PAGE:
In Egypt, protesters are facing off against police in cities like Cairo and Alexandria…
In Beirut, anti-Hezbollah demonstrators are protesting the terrorist group’s self appointed prime minister….
It seems the street riots that led to the overthrow of the Tunisian government earlier this month are now spreading--anti-government forces elsewhere are emboldened.
View video of the Tunisia protest that inspired others in the Middle East here:
In Egypt, thousands of protesters organized their efforts via the Internet and then took to the streets for a “day of anger,” chanting anti-government slogans, calling for an end to unemployment, poverty and government corruption. Police reportedly fired tear gas against some in Cairo.
In Beirut, pro-Saad Hariri forces have gathered in the streets for “a day of revolt“ against Hezbollah and it’s chosen prime minister. Hezbollah left the government earlier this month and then gathered (or coerced) several allies to form a new government without Saad Hariri at the helm. They now have a new prime minister designate in Lebanon: billionaire Najib Makati.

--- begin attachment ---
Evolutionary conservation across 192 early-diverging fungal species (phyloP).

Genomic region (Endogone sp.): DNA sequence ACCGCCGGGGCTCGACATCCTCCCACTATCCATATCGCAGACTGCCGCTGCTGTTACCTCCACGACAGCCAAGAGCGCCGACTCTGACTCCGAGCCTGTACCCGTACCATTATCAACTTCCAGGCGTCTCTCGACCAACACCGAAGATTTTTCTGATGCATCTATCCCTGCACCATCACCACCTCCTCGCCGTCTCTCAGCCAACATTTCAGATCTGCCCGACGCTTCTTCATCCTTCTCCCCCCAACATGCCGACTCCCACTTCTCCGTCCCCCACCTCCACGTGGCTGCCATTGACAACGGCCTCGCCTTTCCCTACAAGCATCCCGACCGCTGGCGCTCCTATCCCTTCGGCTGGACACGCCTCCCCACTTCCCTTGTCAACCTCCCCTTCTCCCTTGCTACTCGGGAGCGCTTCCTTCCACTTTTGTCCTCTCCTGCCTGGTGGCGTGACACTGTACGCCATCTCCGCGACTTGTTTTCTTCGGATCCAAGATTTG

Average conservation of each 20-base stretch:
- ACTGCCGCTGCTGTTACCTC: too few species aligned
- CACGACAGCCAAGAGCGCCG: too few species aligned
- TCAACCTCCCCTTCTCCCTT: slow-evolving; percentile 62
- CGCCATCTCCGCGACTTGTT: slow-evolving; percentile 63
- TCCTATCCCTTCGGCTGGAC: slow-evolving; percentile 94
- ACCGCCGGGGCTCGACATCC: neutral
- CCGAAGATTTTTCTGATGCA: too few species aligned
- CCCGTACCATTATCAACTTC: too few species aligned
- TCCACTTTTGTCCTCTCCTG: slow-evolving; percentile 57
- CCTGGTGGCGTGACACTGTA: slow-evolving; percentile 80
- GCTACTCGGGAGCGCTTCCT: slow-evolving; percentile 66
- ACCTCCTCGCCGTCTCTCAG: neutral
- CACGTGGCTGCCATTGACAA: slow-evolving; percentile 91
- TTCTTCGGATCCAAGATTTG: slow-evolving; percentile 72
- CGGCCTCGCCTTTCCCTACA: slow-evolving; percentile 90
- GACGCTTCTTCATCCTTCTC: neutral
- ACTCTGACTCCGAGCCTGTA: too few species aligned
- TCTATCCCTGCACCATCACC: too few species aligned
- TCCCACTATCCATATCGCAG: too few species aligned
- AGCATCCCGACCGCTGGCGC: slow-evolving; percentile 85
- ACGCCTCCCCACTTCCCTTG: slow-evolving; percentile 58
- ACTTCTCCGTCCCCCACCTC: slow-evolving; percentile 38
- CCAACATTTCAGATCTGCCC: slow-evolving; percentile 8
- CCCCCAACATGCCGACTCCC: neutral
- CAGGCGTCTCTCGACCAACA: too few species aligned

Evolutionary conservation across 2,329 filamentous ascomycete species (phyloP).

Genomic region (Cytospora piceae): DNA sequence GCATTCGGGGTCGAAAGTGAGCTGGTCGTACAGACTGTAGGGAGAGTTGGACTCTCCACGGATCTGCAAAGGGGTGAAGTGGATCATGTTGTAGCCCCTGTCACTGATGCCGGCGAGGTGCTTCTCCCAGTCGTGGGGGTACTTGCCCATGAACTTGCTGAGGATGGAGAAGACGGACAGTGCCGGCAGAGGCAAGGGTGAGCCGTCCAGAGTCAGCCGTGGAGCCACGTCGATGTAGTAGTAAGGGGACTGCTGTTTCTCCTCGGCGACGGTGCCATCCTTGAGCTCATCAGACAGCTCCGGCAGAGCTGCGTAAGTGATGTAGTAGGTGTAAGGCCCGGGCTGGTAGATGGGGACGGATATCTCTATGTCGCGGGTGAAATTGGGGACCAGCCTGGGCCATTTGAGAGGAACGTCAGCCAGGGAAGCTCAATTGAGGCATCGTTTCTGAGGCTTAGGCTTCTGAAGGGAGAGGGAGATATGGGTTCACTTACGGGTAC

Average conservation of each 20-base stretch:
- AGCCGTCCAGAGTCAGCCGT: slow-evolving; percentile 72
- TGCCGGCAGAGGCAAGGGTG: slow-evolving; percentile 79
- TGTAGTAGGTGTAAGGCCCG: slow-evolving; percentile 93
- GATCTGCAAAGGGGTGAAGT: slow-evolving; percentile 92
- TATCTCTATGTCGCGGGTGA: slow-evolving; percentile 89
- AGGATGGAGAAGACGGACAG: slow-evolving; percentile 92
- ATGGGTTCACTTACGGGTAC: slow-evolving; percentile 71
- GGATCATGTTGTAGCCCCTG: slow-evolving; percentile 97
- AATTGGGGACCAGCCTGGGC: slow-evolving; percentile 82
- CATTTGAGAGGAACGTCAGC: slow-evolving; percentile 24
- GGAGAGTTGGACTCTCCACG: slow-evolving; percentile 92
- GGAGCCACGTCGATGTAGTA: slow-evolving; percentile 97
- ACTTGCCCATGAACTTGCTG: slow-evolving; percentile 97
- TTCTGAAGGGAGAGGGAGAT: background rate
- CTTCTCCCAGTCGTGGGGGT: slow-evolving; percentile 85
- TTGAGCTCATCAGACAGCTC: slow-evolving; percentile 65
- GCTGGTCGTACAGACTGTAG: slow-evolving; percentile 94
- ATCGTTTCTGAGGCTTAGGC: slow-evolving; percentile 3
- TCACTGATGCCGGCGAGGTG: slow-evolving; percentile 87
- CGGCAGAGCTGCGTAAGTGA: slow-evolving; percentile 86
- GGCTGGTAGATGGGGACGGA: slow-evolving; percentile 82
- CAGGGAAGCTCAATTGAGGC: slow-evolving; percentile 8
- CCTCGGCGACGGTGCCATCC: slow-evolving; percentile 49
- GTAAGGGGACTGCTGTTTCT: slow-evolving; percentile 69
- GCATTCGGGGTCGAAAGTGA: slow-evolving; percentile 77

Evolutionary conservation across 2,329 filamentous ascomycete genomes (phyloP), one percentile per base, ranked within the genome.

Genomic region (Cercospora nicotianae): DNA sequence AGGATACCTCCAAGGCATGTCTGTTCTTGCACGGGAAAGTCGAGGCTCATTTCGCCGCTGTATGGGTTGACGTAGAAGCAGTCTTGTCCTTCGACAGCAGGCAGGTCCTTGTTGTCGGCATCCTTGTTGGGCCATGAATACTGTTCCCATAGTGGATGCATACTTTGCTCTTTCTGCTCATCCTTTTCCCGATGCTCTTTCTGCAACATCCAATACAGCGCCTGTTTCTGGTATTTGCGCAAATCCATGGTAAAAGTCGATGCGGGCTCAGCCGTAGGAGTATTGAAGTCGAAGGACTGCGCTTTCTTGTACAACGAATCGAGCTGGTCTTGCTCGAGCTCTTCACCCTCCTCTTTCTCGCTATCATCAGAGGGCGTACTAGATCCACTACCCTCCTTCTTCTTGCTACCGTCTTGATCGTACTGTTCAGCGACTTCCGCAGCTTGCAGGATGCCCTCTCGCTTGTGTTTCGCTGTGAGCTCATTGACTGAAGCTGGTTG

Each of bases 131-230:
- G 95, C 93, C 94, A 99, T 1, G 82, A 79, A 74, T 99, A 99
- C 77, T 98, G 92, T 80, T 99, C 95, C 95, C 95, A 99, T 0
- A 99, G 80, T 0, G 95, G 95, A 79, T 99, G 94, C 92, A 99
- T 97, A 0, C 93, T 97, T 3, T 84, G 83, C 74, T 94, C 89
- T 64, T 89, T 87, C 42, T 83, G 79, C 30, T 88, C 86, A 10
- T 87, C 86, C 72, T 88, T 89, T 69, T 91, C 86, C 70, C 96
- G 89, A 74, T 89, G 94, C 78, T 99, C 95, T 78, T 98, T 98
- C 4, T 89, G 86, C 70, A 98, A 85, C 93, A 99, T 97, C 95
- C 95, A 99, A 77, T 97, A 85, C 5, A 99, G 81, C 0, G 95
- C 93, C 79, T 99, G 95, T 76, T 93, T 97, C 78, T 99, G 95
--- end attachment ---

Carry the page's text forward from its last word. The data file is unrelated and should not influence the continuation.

Druze leader Walid Jumblatt -- Mr. Flip-flopper himself -- and his Progressive Socialist Party made the difference this time by endorsing Makati as prime minister. Jumblatt has a history of changing sides. One day he is pro-Syrian and the next day he’s against Damascus, then he‘s pro-Syrian again. He once supported Hariri and now he’s against him.
Seems a growing number of Lebanese leaders are siding with the Shiites and Hezbollah instead of the Sunnis and Hariri who are pressing for justice to be done in the assassination of Hariri’s father. In typical Lebanese fashion, they feel it’s better to sweep the whole matter under the rug, avoid the truth and continue on without retribution for political assassination.
Hezbollah is leading the charge because the international tribunal will likely indict a number of the terrorist group’s leaders, That will weaken Hezbollah and may possibly lead to its demise as a major power in Lebanon and the Middle East.
So, a day of anger in Lebanon and revolt in Egypt. A growing number of Arabs are directing anger at their despotic leaders. Will their actions lead to more protests and freedoms in the days ahead, or greater oppression as those in power dig in their heels?
What do you think?